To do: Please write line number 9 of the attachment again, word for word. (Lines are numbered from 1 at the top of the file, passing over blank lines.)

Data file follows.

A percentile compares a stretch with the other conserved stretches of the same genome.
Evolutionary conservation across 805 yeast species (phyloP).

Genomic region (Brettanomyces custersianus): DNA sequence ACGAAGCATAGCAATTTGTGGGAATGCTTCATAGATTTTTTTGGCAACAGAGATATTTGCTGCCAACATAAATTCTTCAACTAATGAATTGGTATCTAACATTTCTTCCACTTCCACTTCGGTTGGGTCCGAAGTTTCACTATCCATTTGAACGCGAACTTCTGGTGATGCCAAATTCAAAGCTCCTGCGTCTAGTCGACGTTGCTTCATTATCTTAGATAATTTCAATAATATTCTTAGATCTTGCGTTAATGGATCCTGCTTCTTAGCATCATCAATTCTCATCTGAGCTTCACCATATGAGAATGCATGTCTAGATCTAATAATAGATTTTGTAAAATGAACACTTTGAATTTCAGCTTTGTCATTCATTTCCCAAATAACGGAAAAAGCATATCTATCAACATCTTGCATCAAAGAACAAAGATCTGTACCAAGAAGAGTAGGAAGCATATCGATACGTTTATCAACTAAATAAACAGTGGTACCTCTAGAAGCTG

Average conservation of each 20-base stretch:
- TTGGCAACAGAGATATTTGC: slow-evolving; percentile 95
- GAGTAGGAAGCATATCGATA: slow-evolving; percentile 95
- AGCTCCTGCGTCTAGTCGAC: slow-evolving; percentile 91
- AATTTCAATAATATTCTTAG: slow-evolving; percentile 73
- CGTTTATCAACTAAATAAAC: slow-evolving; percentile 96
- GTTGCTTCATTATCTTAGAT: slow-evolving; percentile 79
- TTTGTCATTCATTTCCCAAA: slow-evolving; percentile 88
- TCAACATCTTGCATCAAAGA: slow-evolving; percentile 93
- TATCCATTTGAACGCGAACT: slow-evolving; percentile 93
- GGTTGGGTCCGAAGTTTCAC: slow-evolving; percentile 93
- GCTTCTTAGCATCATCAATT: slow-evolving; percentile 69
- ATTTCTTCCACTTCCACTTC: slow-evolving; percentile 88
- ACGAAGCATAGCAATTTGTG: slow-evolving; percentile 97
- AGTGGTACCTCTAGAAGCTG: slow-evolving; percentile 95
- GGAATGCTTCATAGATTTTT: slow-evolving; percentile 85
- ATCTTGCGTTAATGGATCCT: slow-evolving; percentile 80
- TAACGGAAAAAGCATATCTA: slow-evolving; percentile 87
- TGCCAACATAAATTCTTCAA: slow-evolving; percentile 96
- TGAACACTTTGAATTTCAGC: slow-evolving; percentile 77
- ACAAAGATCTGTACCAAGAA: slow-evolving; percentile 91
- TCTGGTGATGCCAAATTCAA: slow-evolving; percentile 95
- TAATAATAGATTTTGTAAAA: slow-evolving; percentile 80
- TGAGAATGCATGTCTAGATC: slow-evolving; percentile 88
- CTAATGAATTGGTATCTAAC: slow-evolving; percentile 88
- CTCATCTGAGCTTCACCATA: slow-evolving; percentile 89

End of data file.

- CGTTTATCAACTAAATAAAC: slow-evolving; percentile 96